“The point of good writing is knowing when to stop.” ~ Lucy Montgomery
As I mentioned in a recent post, I am working on the final edits for my next novel, PFC Liberty Stryker. Like every writer at this stage, I ask myself, “How do I know when to stop?”
Many writers believe it’s hard to know when to stop editing. Let’s face it we spend a hell of a lot of time revising our work. John Irving said, “Half my life is an act of revision.” If you’re like me, even after a book is published you see where you could have added a word or two, here and there. Oscar Wilde said, “Books are never finished, they are merely abandoned.” How depressing. I prefer to finish mine, thank you very much. Whether we abandon our books or finish them, at some point we do have to let go.
I have compiled a check list gleaned from years of editing my own and other writers’ works, and listening to what writers and editors say about revision. At each stage in the re-writing process I use the guidelines below to improve my story. This is my map to the finish line.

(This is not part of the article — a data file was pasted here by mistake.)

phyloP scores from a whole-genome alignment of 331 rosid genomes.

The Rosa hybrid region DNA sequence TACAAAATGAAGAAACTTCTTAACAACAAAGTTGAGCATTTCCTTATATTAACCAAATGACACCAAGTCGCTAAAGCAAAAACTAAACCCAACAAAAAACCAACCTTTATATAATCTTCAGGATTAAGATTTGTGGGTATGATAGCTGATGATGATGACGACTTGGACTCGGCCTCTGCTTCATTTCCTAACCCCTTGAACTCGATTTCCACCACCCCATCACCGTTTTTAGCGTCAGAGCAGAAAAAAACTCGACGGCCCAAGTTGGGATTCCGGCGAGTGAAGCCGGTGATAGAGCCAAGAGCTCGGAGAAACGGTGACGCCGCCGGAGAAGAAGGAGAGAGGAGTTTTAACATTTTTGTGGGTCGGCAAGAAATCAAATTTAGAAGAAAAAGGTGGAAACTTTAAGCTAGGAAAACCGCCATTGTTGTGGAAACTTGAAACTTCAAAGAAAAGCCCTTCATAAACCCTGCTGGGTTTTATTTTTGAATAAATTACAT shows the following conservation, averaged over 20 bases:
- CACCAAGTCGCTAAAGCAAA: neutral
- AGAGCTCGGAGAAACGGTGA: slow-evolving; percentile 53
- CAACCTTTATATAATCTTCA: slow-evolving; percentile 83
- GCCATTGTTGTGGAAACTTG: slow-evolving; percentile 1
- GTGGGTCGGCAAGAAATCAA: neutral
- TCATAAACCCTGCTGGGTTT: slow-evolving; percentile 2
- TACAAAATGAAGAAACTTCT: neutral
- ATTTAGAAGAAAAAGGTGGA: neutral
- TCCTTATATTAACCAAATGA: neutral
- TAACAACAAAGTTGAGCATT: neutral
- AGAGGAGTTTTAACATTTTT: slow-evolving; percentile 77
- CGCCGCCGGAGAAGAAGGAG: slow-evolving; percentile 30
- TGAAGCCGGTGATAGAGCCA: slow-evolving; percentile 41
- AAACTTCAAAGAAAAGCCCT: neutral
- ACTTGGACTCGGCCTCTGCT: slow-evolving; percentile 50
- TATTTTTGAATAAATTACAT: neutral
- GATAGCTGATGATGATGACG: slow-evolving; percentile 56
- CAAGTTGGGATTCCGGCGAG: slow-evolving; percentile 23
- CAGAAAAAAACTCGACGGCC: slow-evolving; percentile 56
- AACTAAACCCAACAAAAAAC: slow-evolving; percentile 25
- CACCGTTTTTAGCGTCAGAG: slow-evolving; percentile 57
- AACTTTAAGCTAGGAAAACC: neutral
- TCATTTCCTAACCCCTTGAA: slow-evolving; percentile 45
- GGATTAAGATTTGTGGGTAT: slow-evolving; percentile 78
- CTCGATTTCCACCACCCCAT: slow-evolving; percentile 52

- Can you summarize the story in a sentence or two?
- Details: spelling, grammar, punctuation, capitalization, italics, formatting
- Is your main character an interesting person?
- Does she/he have flaws?
- Does your main character change throughout the story?
- Is every character necessary to this story?
- Have you chosen the best point of view?
- Does the beginning draw the reader in?
- Is there tension in this story?
- Does each chapter provide information that moves the story forward?
- Does every scene?
- Does your dialogue move the story forward, as in no idle conversations?
- Does everyone sound alike? Can readers tell who’s talking without dialogue tags?
- Is there unresolved conflict until the end?
- Does the story end where it’s supposed to?
- Do you like this story?